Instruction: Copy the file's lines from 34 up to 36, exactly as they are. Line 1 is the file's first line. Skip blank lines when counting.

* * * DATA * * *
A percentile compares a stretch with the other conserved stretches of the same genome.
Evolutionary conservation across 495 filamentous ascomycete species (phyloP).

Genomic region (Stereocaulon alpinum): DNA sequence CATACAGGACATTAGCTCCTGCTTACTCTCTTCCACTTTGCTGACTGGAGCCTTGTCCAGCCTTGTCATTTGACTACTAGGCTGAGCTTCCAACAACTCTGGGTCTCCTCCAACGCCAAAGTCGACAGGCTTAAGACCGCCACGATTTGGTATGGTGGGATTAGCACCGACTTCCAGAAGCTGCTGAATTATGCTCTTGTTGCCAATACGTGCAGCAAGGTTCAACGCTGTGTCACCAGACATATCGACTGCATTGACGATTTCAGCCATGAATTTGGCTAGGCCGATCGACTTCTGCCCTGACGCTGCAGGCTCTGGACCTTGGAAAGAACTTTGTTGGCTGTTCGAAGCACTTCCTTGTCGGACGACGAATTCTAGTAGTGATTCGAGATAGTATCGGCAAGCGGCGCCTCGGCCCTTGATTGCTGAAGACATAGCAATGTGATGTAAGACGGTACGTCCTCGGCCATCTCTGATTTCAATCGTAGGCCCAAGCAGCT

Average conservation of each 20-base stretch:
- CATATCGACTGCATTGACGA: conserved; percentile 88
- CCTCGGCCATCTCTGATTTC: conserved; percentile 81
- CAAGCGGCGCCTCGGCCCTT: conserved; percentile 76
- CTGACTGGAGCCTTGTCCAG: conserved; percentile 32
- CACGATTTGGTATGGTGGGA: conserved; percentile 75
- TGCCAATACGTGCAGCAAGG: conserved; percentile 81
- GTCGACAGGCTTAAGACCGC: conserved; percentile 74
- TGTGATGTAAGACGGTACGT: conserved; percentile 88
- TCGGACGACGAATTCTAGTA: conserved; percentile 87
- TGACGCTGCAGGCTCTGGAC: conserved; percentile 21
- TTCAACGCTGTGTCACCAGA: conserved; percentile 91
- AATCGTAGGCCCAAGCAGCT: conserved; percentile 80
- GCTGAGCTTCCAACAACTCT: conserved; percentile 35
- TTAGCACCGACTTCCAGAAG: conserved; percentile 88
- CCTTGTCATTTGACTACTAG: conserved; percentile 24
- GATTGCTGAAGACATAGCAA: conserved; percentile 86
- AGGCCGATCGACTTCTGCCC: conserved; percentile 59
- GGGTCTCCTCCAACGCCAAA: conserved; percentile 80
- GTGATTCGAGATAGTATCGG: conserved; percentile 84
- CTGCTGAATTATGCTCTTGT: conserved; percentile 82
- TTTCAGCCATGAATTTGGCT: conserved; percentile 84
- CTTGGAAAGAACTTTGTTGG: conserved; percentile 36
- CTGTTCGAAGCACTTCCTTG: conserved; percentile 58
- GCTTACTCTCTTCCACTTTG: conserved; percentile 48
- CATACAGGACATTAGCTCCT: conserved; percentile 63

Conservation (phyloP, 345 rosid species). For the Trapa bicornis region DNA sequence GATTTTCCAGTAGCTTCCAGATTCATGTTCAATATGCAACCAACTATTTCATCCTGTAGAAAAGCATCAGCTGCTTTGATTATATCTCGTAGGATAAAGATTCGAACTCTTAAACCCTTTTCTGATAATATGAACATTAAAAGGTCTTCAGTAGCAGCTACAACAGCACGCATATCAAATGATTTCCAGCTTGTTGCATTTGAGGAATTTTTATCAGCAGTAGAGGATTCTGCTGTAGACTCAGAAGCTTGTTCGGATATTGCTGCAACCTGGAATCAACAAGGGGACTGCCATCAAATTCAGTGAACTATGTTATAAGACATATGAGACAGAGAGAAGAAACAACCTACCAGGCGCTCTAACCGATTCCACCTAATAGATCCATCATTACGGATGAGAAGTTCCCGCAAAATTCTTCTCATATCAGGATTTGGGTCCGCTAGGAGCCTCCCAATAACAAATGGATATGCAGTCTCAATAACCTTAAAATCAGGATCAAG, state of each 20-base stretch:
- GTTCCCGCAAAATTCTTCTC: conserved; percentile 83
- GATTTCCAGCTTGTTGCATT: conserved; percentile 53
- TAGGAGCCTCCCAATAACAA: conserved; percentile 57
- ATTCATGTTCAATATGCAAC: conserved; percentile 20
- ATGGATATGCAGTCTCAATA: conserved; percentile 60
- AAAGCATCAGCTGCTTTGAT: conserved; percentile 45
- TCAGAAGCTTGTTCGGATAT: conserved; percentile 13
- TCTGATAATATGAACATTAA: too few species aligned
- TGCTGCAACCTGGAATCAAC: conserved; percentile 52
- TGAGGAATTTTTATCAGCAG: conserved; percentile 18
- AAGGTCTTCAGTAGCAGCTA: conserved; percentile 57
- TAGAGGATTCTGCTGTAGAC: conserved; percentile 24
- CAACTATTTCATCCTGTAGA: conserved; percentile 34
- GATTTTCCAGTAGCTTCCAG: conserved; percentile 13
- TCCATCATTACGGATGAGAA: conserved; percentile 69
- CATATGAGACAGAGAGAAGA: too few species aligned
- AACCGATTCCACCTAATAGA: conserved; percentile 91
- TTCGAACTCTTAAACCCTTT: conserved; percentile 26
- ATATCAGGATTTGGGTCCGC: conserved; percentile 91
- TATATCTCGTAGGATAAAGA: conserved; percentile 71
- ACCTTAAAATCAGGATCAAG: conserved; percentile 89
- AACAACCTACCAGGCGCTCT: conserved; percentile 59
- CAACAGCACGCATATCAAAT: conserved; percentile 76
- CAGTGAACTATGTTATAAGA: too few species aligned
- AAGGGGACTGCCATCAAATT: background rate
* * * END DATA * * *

- ATTCATGTTCAATATGCAAC: conserved; percentile 20
- ATGGATATGCAGTCTCAATA: conserved; percentile 60
- AAAGCATCAGCTGCTTTGAT: conserved; percentile 45